Tech by VICE

Welcome to Motherboard Luxury Week

We hope you're in the mood to feel fancy.

by Nicholas Deleon
Sep 26 2016, 3:03pm

Personal submarines. The best doctors. Pet tigers.

And touring real estate in virtual reality, so you can buy a mansion without ever visiting it.

These are but a few of the stories you can look forward to over the next few days as part of Luxury Week, Motherboard's close examination of what luxury means in a world when more than two-thirds of Americans walk around with a supercomputer in their pocket. Having access to nice things is all well and good, but being able to take greater control of your fleeting free time and privacy, or being able to afford unique experiences that mere mortals could only dream about is, to us at least, what luxury is all about.

And we've got plenty of examples. In our first slate of stories, which we've published today, Martin J. Smith takes a look at Canada's tiered healthcare system in which the almighty dollar buys access to faster medical care; Sarah Emerson explores why the well-heeled feel the need to have exotic pets as animals instead of a dog or cat like the rest of us; and Andrada Fiscutean looks at the hidden world of Romanian hackers who are all too happy to steal your data and money, and then buy high-end German cars to attract the next generation of hackers.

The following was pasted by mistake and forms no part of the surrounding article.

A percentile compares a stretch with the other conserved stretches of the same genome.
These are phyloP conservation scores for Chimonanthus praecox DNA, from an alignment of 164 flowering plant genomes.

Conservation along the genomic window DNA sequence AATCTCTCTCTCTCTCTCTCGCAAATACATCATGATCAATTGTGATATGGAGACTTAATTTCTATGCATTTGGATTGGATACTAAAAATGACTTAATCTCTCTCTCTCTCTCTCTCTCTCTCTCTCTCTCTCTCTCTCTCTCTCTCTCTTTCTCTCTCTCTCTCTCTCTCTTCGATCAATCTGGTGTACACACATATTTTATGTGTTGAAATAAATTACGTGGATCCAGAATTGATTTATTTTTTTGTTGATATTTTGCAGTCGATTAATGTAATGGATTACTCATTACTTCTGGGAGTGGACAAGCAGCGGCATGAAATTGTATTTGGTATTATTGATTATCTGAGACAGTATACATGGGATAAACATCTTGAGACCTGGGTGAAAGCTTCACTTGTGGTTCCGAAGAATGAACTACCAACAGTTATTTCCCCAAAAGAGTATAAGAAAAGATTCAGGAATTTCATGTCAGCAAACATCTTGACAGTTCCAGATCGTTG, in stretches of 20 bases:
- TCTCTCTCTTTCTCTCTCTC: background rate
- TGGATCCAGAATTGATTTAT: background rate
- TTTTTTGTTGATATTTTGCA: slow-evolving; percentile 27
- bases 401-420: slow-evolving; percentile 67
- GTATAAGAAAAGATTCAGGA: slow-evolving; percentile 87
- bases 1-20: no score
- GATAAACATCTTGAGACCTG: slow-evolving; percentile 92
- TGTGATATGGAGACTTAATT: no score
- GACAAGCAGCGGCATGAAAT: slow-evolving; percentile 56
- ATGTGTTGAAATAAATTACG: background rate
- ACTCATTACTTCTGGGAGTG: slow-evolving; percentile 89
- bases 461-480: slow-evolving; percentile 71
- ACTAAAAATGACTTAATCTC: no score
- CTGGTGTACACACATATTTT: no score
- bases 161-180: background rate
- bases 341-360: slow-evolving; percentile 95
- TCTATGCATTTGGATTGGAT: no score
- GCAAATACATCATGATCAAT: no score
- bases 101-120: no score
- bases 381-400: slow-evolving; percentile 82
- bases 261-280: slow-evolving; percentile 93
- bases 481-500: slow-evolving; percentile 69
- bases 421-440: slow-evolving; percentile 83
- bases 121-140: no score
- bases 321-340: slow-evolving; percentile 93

Of course, we'll have even more in the coming days. What's it like to outsource the tedious task of making dinner every single day to a trained professional chef? Motherboard Associate Editor Ankita Rao will have the answer. How did the golden age of science fiction literature imagine what luxury space travel would look like? (Yes, such a thing was once imagined.) Motherboard contributor Becky Ferreira has the answer. And what's it like to use a toilet literally made of gold? And why is that even a thing? Jason Koebler, one of Motherboard's intrepid staff writers, intends to find out—and live on Facebook if all the stars align.

So again, welcome to Luxury Week. Please feel free to send feedback on the usual social channels, like Twitter and Facebook, or reach out to us by way of a letter to the editor.


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